Following God’s Leading

God works in such mysterious ways. It sounds so cliché, but it is absolutely true. God has put me in a job that I never imagined. Many people ask me how I got involved in local politics as a San Marcos City Council member. It’s simple really: I got involved fighting a couple of decisions the city council at the time had made that I felt would negatively affect my family’s quality of life. I soon decided that I wanted to serve as a city council member because it would be so much easier, in my opinion, than fighting decisions after the fact. If you’d asked me 15 years ago if I’d ever consider serving in politics, I would have quickly answered, “Not a chance!” That’s why I stand by my statement that God works in mysterious ways. Let me start from the beginning to explain how God brought me to this path and has led me every step of the way.

My husband Paul and I moved to San Marcos in February of 2000 when I was pregnant with our second child, Natalie. We had already been blessed with our son, Grant, who was 3 at the time. I was so excited to move into a neighborhood where we could raise our children. There was a park that wasn’t yet built, a nice yard and a big cul-de-sac in a nice, quiet, family neighborhood. When Natalie was about a year old, we received notice that the city was planning to build a 65,000-square-foot facility that would be a temporary shelter for battered and abused children in the middle of the unbuilt park. In the beginning, the location seemed suitable, but after my neighbors and I really researched what this shelter would truly offer—an unlimited amount of occupants due to the designation of temporary shelter care facility, and supervised visitations to anyone that has had their child taken away and must have their visit supervised by a professional—I decided that in the middle of a park and residential neighborhood was not the most suitable location. My neighbors and I tirelessly put together volumes of information that we thought proved the location was flawed based on other facilities of this type and their locations. We met with the city council members and petitioned them not to allow this use in the park, and in the end, the use was not allowed.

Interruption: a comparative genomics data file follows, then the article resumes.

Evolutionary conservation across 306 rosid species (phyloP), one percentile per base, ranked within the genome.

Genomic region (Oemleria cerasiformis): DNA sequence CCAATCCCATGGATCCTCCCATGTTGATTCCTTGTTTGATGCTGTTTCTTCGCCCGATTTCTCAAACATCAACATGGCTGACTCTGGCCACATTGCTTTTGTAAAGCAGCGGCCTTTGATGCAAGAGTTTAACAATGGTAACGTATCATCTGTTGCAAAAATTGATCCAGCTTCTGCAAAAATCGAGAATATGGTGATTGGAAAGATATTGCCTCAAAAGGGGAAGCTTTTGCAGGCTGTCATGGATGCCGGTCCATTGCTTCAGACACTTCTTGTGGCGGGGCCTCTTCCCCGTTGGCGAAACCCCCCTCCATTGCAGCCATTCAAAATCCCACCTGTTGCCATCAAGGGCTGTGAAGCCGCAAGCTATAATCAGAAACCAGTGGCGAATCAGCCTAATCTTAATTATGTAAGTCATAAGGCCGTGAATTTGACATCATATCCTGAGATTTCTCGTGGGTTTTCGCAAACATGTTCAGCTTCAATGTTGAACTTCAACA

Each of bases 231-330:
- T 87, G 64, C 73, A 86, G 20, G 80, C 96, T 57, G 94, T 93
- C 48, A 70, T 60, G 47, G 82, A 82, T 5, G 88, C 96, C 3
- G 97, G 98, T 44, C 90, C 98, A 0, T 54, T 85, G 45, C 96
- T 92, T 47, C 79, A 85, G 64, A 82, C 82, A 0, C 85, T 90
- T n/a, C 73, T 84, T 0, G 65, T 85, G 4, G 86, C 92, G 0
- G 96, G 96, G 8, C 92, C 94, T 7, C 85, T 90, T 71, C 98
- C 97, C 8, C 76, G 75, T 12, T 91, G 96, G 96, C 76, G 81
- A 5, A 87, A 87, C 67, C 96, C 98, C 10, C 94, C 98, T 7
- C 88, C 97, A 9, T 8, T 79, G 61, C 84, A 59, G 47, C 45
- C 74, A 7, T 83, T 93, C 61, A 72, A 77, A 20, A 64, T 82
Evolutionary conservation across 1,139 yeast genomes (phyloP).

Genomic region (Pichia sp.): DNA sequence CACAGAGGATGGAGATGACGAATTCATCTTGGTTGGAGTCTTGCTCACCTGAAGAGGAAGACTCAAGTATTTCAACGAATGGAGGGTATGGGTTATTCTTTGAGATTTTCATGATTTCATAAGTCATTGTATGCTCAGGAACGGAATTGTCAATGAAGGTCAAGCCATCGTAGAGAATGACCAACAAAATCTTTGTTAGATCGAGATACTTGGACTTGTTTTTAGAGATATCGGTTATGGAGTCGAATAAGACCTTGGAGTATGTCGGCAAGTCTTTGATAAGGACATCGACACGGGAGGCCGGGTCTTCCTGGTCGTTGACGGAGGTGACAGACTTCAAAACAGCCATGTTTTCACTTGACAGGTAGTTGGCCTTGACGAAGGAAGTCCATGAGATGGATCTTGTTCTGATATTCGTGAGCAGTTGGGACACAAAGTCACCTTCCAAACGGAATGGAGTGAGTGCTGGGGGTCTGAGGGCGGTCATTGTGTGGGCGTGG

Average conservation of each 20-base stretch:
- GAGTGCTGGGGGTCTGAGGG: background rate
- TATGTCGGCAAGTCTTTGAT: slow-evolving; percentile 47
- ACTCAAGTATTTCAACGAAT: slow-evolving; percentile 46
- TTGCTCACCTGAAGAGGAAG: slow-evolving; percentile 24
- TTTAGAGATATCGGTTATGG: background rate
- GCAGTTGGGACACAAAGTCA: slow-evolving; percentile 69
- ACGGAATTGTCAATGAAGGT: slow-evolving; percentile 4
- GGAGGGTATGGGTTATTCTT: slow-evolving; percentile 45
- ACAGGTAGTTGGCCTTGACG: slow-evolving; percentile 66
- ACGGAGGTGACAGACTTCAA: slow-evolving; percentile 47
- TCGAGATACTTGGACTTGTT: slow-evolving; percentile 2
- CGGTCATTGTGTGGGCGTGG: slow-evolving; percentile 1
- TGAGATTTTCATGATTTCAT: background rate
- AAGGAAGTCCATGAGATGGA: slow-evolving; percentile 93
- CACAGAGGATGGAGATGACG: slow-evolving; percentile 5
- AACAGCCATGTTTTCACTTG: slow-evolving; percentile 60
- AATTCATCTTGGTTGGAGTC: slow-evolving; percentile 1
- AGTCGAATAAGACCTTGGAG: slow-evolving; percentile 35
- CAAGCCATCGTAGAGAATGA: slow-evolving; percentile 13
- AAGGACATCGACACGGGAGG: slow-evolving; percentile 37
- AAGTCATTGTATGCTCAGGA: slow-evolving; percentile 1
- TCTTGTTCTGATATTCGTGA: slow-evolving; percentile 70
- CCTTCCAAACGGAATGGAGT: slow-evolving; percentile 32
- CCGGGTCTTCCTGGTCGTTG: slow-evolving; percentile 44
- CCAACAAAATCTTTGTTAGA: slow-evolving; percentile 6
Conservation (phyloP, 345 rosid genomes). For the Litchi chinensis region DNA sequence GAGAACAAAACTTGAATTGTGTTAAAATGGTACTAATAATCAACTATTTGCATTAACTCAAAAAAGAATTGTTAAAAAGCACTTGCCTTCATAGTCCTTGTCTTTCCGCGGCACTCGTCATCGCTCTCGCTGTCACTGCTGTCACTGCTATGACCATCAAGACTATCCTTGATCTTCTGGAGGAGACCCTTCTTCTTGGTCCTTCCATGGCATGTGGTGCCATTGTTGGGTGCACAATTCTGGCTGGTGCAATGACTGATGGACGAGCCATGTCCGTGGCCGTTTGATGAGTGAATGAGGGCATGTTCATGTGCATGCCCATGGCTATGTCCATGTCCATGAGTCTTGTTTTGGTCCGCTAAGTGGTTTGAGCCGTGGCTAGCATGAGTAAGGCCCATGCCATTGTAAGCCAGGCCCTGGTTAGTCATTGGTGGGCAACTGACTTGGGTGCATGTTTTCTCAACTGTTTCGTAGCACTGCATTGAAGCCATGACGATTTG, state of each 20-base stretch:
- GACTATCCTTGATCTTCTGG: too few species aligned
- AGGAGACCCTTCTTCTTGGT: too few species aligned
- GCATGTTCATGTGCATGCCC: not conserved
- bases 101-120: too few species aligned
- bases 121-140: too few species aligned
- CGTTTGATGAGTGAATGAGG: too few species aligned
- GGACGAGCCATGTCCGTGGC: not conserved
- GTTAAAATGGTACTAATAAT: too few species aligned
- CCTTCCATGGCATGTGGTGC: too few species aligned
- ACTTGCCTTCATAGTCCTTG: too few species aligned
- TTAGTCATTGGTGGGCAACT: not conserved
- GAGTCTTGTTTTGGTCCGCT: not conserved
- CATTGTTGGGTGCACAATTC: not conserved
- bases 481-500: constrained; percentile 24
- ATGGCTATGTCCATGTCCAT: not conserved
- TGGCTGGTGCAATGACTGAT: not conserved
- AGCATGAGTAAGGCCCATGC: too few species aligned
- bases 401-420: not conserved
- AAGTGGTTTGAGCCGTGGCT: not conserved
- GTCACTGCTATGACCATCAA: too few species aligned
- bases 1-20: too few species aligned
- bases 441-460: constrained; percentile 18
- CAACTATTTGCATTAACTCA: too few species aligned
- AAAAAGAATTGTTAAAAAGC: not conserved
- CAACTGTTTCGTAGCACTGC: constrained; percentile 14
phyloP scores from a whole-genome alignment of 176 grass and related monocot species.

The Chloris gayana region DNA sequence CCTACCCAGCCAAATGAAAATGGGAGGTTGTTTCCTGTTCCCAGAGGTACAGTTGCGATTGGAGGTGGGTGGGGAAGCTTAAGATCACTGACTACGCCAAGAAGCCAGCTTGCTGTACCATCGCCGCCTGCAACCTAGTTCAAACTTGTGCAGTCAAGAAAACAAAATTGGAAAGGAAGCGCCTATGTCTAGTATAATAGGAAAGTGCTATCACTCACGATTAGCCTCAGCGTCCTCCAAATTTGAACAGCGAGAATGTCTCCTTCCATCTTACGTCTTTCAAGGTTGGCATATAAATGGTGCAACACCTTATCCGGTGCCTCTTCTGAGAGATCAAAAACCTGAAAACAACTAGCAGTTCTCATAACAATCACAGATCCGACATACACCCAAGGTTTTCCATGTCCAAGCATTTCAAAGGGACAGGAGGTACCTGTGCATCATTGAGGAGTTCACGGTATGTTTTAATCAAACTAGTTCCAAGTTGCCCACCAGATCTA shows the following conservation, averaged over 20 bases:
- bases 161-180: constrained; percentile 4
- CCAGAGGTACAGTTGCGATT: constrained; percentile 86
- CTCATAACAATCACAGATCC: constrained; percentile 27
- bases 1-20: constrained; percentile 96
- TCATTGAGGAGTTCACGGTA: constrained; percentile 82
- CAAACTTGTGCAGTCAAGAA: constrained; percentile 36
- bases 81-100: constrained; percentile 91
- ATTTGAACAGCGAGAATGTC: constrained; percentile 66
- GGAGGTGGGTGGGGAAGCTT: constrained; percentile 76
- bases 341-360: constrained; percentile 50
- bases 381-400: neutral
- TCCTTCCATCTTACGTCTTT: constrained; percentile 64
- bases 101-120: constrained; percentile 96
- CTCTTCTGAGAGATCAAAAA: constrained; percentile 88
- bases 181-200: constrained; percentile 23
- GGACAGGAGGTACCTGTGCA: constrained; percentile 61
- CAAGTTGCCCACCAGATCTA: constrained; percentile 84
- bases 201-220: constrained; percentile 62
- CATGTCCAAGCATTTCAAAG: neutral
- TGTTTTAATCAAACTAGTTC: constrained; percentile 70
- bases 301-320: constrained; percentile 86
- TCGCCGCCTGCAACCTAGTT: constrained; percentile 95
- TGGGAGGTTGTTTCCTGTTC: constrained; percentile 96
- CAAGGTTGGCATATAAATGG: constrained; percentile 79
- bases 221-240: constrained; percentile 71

In 2003, a proposed concrete batch plant came along to be located at the intersection of the roads Barham, Mission and Nordahl. There was also a spot zoning of a second Walmart off Rancho Santa Fe Road, where families live today and that was zoned residential—the city had wanted to change the zoning to accommodate the Walmart. At the same time, I was gradually becoming what I deem a “community activist.” After these actions by the city council, which would have been zoning changes I disagreed with, I realized that it would be a much more positive experience to help make policies and shape this community rather than fight decisions. I think this is how most people find themselves as city council members—that, and they are also generally encouraged by sitting city council members. I was no exception.